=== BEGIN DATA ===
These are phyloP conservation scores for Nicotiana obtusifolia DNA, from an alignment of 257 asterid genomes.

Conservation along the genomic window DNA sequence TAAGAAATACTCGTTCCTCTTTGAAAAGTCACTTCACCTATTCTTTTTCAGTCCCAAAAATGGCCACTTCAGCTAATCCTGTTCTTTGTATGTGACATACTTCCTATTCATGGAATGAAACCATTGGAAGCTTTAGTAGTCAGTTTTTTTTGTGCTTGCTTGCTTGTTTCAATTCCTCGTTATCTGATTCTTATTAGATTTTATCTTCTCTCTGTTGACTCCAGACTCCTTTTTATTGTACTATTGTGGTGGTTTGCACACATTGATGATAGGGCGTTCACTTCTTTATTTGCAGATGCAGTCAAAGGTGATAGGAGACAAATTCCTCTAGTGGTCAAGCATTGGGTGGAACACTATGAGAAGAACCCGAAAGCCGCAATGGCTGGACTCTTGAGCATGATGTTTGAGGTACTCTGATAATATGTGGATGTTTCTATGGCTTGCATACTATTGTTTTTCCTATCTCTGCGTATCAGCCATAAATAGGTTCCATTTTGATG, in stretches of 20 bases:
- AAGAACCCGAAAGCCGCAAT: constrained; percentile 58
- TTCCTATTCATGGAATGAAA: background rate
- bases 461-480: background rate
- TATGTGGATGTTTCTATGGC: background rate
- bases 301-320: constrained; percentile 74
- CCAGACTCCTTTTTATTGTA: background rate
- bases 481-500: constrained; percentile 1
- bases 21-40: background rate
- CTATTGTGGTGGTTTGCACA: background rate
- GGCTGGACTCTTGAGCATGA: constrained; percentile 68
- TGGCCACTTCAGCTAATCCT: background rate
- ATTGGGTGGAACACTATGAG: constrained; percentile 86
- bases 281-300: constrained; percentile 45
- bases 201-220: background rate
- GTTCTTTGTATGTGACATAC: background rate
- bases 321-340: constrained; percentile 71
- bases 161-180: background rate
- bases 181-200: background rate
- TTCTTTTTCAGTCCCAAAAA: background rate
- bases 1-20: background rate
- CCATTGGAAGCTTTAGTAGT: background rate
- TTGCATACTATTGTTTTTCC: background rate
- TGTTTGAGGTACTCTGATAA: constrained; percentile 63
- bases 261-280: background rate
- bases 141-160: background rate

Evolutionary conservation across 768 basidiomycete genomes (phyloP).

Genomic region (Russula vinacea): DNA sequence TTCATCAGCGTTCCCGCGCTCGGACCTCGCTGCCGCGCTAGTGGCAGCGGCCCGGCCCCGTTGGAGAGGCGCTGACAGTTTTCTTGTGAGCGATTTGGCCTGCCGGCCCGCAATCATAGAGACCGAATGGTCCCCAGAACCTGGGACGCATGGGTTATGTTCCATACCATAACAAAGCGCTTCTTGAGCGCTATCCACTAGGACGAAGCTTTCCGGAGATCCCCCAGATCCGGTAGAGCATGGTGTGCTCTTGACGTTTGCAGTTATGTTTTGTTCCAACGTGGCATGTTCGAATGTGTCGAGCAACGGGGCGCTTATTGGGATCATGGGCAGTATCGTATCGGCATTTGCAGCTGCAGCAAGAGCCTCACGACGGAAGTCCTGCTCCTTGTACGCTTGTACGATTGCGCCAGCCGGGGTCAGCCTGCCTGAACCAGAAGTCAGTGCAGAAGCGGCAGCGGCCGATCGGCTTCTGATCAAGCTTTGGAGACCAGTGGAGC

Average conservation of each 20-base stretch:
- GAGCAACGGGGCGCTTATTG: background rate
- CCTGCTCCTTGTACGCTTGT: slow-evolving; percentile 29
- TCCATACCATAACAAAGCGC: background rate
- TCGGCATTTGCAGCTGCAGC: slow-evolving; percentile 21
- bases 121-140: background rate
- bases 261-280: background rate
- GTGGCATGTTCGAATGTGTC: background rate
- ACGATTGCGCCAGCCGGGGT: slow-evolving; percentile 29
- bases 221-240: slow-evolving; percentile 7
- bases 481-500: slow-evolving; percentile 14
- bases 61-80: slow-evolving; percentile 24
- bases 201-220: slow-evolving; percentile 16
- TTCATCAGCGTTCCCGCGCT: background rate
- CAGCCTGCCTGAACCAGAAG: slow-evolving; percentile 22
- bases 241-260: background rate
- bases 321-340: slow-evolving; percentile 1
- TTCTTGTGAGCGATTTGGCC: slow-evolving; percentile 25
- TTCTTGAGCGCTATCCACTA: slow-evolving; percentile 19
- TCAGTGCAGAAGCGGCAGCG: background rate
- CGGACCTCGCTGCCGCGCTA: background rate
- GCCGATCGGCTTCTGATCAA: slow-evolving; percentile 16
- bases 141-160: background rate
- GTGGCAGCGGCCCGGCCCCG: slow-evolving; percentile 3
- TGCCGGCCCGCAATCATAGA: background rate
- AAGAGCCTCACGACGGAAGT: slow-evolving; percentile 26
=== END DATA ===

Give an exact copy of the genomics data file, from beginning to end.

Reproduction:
These are phyloP conservation scores for Nicotiana obtusifolia DNA, from an alignment of 257 asterid genomes.

Conservation along the genomic window DNA sequence TAAGAAATACTCGTTCCTCTTTGAAAAGTCACTTCACCTATTCTTTTTCAGTCCCAAAAATGGCCACTTCAGCTAATCCTGTTCTTTGTATGTGACATACTTCCTATTCATGGAATGAAACCATTGGAAGCTTTAGTAGTCAGTTTTTTTTGTGCTTGCTTGCTTGTTTCAATTCCTCGTTATCTGATTCTTATTAGATTTTATCTTCTCTCTGTTGACTCCAGACTCCTTTTTATTGTACTATTGTGGTGGTTTGCACACATTGATGATAGGGCGTTCACTTCTTTATTTGCAGATGCAGTCAAAGGTGATAGGAGACAAATTCCTCTAGTGGTCAAGCATTGGGTGGAACACTATGAGAAGAACCCGAAAGCCGCAATGGCTGGACTCTTGAGCATGATGTTTGAGGTACTCTGATAATATGTGGATGTTTCTATGGCTTGCATACTATTGTTTTTCCTATCTCTGCGTATCAGCCATAAATAGGTTCCATTTTGATG, in stretches of 20 bases:
- AAGAACCCGAAAGCCGCAAT: constrained; percentile 58
- TTCCTATTCATGGAATGAAA: background rate
- bases 461-480: background rate
- TATGTGGATGTTTCTATGGC: background rate
- bases 301-320: constrained; percentile 74
- CCAGACTCCTTTTTATTGTA: background rate
- bases 481-500: constrained; percentile 1
- bases 21-40: background rate
- CTATTGTGGTGGTTTGCACA: background rate
- GGCTGGACTCTTGAGCATGA: constrained; percentile 68
- TGGCCACTTCAGCTAATCCT: background rate
- ATTGGGTGGAACACTATGAG: constrained; percentile 86
- bases 281-300: constrained; percentile 45
- bases 201-220: background rate
- GTTCTTTGTATGTGACATAC: background rate
- bases 321-340: constrained; percentile 71
- bases 161-180: background rate
- bases 181-200: background rate
- TTCTTTTTCAGTCCCAAAAA: background rate
- bases 1-20: background rate
- CCATTGGAAGCTTTAGTAGT: background rate
- TTGCATACTATTGTTTTTCC: background rate
- TGTTTGAGGTACTCTGATAA: constrained; percentile 63
- bases 261-280: background rate
- bases 141-160: background rate

Evolutionary conservation across 768 basidiomycete genomes (phyloP).

Genomic region (Russula vinacea): DNA sequence TTCATCAGCGTTCCCGCGCTCGGACCTCGCTGCCGCGCTAGTGGCAGCGGCCCGGCCCCGTTGGAGAGGCGCTGACAGTTTTCTTGTGAGCGATTTGGCCTGCCGGCCCGCAATCATAGAGACCGAATGGTCCCCAGAACCTGGGACGCATGGGTTATGTTCCATACCATAACAAAGCGCTTCTTGAGCGCTATCCACTAGGACGAAGCTTTCCGGAGATCCCCCAGATCCGGTAGAGCATGGTGTGCTCTTGACGTTTGCAGTTATGTTTTGTTCCAACGTGGCATGTTCGAATGTGTCGAGCAACGGGGCGCTTATTGGGATCATGGGCAGTATCGTATCGGCATTTGCAGCTGCAGCAAGAGCCTCACGACGGAAGTCCTGCTCCTTGTACGCTTGTACGATTGCGCCAGCCGGGGTCAGCCTGCCTGAACCAGAAGTCAGTGCAGAAGCGGCAGCGGCCGATCGGCTTCTGATCAAGCTTTGGAGACCAGTGGAGC

Average conservation of each 20-base stretch:
- GAGCAACGGGGCGCTTATTG: background rate
- CCTGCTCCTTGTACGCTTGT: slow-evolving; percentile 29
- TCCATACCATAACAAAGCGC: background rate
- TCGGCATTTGCAGCTGCAGC: slow-evolving; percentile 21
- bases 121-140: background rate
- bases 261-280: background rate
- GTGGCATGTTCGAATGTGTC: background rate
- ACGATTGCGCCAGCCGGGGT: slow-evolving; percentile 29
- bases 221-240: slow-evolving; percentile 7
- bases 481-500: slow-evolving; percentile 14
- bases 61-80: slow-evolving; percentile 24
- bases 201-220: slow-evolving; percentile 16
- TTCATCAGCGTTCCCGCGCT: background rate
- CAGCCTGCCTGAACCAGAAG: slow-evolving; percentile 22
- bases 241-260: background rate
- bases 321-340: slow-evolving; percentile 1
- TTCTTGTGAGCGATTTGGCC: slow-evolving; percentile 25
- TTCTTGAGCGCTATCCACTA: slow-evolving; percentile 19
- TCAGTGCAGAAGCGGCAGCG: background rate
- CGGACCTCGCTGCCGCGCTA: background rate
- GCCGATCGGCTTCTGATCAA: slow-evolving; percentile 16
- bases 141-160: background rate
- GTGGCAGCGGCCCGGCCCCG: slow-evolving; percentile 3
- TGCCGGCCCGCAATCATAGA: background rate
- AAGAGCCTCACGACGGAAGT: slow-evolving; percentile 26